Do Hashtags Retweets Help Victims or Downplay Issues?
Columnist D.A. Lovell thinks these retweets provide false sense of accomplishment
‘We should arm ourselves with information and avenues for making an impact beyond just awareness. I’d personally rather see lasting social change in Nigeria than temporary, hashtag-inspired media attention. We know that never lasts long. Plus, the other amazing thing about the Internet is that we don’t need the media to be our middleman.
‘I’m concerned that this cause—the value of the lives of girls—is now being even further diluted, with the Twitter discussion veering off into a debate about who deserves the credit for the first #bringbackourgirls tweet. No one deserves credit until the girls are safely home. And credit should be the furthest thing from anyone’s mind…’
But at the Independent,
Felicity Morse disagrees and says, It’s a force that “is only going to get more powerful in the future,” she writes. “It’s not to be sniffed at.”
Social Advocacy & Politics
#BringBackOurGirls Exposes George Will as Out of Touch
‘That is what hashtag activism does: it shines a bright light on an urgent problem and forces the powers that be to do something on the ground to address it. It isn’t just about getting the hashtag users to feel a boost in the self-esteem, as George Will suggests.
‘But this isn’t the first time that (I hate to say this, given my own advancing age) someone from an older generation simply misunderstands how the internet works. Back in the early days of the Worldwide Web, Senator Robert Dole (R-KS) was running for president against incumbent Bill Clinton (D). It was 1996—merely two years after the birth of the web—and Bob Dole stood up in the Senate and loudly demonstrated that he hadn’t a clue about how the web works. The Clinton Administration was in the midst of treaty negotiations with Japan and decided to put a link to the Japanese Embassy’s website on WhiteHouse.gov. Dole, who clearly did not understand how hyperlinks worked, stood on the Senate floor and accused the White House of creating a security breach by allowing the Japanese access to our government website…’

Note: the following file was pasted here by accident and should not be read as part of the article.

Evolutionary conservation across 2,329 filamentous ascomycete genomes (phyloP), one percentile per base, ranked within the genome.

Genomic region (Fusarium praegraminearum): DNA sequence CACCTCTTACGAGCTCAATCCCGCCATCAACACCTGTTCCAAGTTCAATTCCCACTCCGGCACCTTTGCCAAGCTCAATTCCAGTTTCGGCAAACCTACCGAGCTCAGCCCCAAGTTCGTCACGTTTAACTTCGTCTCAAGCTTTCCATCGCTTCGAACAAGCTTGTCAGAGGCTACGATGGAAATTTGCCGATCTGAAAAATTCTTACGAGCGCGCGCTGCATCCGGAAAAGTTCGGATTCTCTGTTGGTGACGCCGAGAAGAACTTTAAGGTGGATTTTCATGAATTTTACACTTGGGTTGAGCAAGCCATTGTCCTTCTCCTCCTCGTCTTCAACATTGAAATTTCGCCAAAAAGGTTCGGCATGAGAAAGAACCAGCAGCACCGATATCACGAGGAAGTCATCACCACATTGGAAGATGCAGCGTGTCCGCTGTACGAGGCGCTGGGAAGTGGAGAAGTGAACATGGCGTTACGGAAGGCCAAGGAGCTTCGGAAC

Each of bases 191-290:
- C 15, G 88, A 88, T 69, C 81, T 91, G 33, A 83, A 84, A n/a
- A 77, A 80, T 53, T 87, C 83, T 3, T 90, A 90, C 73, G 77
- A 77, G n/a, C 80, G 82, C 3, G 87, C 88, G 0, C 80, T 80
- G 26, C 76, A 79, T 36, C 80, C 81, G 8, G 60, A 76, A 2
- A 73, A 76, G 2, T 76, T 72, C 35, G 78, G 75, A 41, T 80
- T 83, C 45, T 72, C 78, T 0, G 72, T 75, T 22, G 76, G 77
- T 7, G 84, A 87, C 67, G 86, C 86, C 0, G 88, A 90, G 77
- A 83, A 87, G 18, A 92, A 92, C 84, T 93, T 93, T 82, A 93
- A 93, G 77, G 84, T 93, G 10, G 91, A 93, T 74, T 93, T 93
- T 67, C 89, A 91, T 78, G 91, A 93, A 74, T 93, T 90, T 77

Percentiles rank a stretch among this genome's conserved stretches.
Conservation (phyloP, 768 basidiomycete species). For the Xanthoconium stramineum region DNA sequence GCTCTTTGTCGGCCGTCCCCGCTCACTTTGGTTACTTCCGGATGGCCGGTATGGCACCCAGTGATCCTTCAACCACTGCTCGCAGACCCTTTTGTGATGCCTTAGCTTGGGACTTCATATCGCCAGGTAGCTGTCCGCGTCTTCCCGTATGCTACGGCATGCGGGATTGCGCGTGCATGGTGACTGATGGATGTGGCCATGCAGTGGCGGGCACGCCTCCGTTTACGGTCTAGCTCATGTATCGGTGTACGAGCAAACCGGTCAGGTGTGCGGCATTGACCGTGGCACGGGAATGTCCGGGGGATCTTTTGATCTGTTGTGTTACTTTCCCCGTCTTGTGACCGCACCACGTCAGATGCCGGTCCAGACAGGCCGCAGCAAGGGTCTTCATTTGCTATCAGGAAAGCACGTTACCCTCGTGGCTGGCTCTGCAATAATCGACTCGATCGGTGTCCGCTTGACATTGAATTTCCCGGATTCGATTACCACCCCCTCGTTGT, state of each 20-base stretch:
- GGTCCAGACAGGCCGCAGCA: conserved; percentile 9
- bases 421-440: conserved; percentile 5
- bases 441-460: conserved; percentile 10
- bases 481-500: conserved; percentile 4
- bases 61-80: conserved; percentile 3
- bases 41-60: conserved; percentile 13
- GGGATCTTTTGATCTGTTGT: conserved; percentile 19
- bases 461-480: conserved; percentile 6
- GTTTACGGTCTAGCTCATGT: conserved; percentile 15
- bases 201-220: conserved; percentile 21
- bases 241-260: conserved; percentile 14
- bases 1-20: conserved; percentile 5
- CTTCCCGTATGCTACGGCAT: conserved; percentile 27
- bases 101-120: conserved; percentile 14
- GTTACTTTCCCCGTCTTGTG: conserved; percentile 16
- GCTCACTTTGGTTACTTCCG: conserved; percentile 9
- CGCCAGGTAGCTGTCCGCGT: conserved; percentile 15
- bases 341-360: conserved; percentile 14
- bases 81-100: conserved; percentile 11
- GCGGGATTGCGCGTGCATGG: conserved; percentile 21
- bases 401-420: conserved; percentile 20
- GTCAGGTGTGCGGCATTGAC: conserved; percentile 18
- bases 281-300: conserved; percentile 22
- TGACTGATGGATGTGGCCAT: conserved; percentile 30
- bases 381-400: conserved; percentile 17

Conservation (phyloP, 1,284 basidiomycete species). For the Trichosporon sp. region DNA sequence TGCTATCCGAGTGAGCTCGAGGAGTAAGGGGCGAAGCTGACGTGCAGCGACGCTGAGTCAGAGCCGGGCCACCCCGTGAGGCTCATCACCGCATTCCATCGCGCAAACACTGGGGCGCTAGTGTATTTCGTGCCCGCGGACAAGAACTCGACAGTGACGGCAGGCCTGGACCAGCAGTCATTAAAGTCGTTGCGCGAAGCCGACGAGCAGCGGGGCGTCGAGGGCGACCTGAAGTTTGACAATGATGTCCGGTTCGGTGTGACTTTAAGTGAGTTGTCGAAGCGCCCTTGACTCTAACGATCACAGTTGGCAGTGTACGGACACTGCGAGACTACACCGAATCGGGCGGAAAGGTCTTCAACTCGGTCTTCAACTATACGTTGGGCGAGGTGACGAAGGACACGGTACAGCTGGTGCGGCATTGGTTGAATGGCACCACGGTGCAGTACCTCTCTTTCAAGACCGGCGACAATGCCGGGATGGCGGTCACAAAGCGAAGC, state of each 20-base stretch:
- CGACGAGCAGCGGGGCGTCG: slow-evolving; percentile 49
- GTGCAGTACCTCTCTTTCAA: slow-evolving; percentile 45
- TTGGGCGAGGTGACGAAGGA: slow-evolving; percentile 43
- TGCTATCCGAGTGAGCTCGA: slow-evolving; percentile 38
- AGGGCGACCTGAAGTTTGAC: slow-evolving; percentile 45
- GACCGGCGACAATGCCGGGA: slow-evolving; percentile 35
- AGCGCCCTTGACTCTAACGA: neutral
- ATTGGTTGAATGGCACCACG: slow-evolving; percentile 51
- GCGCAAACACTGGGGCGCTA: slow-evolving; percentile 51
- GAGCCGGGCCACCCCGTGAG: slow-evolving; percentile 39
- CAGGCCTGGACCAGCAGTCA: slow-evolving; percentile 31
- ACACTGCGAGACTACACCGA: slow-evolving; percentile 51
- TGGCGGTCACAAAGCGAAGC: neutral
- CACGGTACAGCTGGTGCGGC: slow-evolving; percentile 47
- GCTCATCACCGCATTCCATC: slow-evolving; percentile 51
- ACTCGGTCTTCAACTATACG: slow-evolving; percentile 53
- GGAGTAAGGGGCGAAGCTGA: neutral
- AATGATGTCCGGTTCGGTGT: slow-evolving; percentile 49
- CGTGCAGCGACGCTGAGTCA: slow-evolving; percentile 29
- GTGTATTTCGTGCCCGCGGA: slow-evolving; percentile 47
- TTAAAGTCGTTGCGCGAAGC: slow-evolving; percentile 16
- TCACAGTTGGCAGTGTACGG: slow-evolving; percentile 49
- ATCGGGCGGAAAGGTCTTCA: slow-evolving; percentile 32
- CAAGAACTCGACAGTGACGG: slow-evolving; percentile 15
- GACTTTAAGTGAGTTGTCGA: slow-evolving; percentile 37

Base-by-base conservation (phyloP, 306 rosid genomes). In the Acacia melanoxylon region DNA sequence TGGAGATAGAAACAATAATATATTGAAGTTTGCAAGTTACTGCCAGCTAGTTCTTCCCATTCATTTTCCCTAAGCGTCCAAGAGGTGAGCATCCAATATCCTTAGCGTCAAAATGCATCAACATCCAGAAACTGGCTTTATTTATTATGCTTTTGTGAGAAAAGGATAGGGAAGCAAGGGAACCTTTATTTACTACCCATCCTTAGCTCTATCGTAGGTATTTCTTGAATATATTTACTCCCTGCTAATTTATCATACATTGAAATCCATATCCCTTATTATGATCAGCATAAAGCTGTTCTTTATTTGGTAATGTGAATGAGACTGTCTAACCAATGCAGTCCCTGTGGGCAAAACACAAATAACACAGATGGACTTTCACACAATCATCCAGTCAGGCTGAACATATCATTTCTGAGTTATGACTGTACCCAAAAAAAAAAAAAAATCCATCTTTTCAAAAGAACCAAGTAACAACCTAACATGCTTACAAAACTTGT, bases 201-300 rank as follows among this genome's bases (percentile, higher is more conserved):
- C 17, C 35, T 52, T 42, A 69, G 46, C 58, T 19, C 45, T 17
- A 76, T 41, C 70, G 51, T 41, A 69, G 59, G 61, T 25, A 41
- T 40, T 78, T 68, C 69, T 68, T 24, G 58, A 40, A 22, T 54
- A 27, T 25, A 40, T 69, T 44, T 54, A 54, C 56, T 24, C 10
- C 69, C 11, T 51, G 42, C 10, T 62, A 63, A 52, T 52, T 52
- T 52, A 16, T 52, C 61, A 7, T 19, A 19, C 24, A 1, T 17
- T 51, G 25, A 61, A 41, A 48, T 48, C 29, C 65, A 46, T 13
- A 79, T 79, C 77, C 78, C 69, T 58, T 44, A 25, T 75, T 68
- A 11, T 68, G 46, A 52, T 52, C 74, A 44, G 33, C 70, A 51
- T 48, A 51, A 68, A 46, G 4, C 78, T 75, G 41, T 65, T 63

Ann Coulter made fun of the hashtag instead of criticizing it and garnered heavier criticism
Ann Coulter’s attempt to make fun of #BringBackOurGirls backfires (Disturbing Coulter Image Warning)
‘Katherine Fung of Huffington Post exposes Ann Coulter’s Attempt To Make Fun Of #BringBackOurGirls Goes Beautifully Wrong. The ever objectionable Ann Coulter never gives up. She obviously has some perverse compulsion to make herself a laughing stock.
‘Ann Coulter’s insensitive exploitation of the plight of these poor Nigerian girls came back to bite her in the ass as people modified her image and sent out images such as these…’